Marietta. Thrillist is reporting that Marietta is getting a new chef-driven, modern American eatery when Seed Kitchen & Bar opens Wednesday, November 2, at 1311 Johnson Ferry Road in the Merchant’s Walk shopping center. Former Bluepointe top toque Doug Turbush has created a menu that features hoisin-sauced crispy pork belly sliders, sandwiches such as spicy tilapia with Sriracha & ginger onion marmalade, and steaks such as the 22-oz cowboy.

Taqueria Tsunami is opening its second store at 70 South Park Square in November, according to a report in the Atlanta Business Chronicle’s online edition. The Asian fusion eatery will occupy 2,500 square feet.

MorningsideThe Family Dog will kick off Sunday Jazz starting on November 6. Sunday Jazz is a series of free live music evenings featuring local group The Trio along with a different guest artist every week. Admission is free, and full food and beverage menus are available.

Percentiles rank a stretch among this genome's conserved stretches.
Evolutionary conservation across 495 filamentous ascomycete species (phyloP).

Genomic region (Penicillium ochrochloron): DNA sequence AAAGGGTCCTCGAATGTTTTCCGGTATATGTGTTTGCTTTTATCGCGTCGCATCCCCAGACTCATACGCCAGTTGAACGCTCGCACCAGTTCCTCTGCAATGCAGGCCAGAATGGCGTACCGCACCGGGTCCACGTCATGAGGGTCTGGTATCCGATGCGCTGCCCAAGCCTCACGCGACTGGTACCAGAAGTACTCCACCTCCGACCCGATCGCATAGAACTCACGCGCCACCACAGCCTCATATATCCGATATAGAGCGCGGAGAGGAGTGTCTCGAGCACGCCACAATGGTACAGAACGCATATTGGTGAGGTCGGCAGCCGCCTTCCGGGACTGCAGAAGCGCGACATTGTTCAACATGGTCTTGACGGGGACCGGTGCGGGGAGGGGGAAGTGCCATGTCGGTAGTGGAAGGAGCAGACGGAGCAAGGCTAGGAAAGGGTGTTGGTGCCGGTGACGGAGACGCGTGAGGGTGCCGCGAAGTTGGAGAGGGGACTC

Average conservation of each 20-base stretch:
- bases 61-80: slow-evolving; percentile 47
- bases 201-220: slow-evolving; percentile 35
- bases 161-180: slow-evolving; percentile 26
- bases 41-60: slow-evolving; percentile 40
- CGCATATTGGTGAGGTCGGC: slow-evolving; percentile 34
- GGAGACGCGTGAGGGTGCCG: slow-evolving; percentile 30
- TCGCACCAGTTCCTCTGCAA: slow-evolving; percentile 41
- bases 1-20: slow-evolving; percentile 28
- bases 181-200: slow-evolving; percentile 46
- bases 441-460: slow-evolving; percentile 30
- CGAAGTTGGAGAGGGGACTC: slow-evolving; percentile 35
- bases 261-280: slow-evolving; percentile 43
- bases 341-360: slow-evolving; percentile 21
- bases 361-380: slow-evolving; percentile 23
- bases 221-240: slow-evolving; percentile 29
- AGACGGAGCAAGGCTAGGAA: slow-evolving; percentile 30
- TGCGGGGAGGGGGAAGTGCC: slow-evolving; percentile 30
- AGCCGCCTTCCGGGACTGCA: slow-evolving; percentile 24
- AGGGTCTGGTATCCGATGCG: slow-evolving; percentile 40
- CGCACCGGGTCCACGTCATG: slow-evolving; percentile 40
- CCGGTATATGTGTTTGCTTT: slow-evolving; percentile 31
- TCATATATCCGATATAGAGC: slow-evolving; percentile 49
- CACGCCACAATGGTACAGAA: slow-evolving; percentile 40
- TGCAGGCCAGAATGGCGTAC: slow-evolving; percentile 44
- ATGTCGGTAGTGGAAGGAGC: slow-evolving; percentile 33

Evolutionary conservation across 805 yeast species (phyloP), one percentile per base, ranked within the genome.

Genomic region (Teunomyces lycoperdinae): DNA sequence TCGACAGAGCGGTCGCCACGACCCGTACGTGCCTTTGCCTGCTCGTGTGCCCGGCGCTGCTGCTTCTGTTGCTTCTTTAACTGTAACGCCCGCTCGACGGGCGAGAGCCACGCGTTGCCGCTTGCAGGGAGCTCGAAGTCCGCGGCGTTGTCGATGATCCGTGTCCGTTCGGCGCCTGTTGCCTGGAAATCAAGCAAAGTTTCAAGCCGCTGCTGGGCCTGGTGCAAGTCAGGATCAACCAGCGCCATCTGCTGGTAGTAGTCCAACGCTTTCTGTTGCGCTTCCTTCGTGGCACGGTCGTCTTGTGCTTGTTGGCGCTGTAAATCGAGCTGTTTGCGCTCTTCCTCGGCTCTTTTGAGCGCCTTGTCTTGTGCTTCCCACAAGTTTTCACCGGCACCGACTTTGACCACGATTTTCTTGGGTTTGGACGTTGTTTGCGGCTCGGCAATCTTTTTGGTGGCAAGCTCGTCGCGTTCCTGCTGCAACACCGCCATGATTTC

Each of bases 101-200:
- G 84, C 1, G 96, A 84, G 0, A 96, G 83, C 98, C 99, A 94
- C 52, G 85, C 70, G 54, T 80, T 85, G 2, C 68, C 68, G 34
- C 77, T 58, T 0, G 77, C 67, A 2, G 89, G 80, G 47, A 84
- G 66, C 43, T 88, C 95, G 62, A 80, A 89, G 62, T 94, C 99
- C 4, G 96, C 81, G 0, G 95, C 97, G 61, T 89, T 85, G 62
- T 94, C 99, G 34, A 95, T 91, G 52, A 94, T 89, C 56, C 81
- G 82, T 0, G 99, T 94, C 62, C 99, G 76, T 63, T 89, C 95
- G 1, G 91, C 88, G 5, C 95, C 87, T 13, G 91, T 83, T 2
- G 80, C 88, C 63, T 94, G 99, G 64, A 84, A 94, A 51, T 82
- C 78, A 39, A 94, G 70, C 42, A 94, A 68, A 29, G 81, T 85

Smyrna. Dameren Parenteau, who has been with Muss & Turner’s since 2009 and has worked his way up from dishwasher, has been promoted to chef de cuisine.

Southwest Atlanta. Miss Crumpy’s Hot Wings has opened at 1540 Ralph David Abernathy in a space previously home to Crazy Cajun.

Westside. Just when you thought Kamal Grant’s shop couldn’t get any better, it does! Sublime Doughnuts now offers an assortment of house-made ice creams and also features some ice cream doughnut combos, according to Foodie Buddha.

Question of the Week: What Art Institute of Atlanta culinary grad is part of the leadership team for a recently opened intown wine bar?

P.S. The answer to last week’s QOTW—What West Coast–bound Buckhead resto celebrates its thirteenth anniversary this month—is 10 Degrees South.